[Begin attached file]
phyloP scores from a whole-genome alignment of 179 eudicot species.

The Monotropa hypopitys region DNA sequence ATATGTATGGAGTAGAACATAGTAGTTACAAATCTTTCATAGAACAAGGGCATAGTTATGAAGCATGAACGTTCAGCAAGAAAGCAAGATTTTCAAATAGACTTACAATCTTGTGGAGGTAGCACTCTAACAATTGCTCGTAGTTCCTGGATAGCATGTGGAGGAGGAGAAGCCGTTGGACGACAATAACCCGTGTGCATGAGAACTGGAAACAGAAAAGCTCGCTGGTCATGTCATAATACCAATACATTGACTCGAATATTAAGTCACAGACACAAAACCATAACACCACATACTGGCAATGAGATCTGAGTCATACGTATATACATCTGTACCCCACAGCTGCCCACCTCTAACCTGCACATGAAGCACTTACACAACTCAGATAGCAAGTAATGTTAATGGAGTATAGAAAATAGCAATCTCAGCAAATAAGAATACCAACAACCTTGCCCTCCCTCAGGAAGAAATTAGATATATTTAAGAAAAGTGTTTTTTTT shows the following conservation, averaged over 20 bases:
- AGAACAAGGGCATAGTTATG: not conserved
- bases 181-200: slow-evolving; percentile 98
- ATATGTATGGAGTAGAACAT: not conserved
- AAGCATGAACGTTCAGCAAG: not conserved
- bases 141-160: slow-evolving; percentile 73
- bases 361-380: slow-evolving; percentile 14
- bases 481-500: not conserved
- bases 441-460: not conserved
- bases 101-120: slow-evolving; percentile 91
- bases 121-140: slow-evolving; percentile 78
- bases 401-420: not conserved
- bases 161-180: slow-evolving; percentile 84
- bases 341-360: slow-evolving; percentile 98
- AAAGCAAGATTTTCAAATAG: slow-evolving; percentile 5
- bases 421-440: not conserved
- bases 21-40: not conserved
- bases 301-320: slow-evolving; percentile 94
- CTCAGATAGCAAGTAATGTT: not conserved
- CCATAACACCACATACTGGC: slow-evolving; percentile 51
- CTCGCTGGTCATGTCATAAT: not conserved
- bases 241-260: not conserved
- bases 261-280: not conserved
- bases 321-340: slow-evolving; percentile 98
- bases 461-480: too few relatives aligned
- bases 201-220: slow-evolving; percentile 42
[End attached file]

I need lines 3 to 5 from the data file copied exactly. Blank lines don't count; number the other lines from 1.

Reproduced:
- AGAACAAGGGCATAGTTATG: not conserved
- bases 181-200: slow-evolving; percentile 98
- ATATGTATGGAGTAGAACAT: not conserved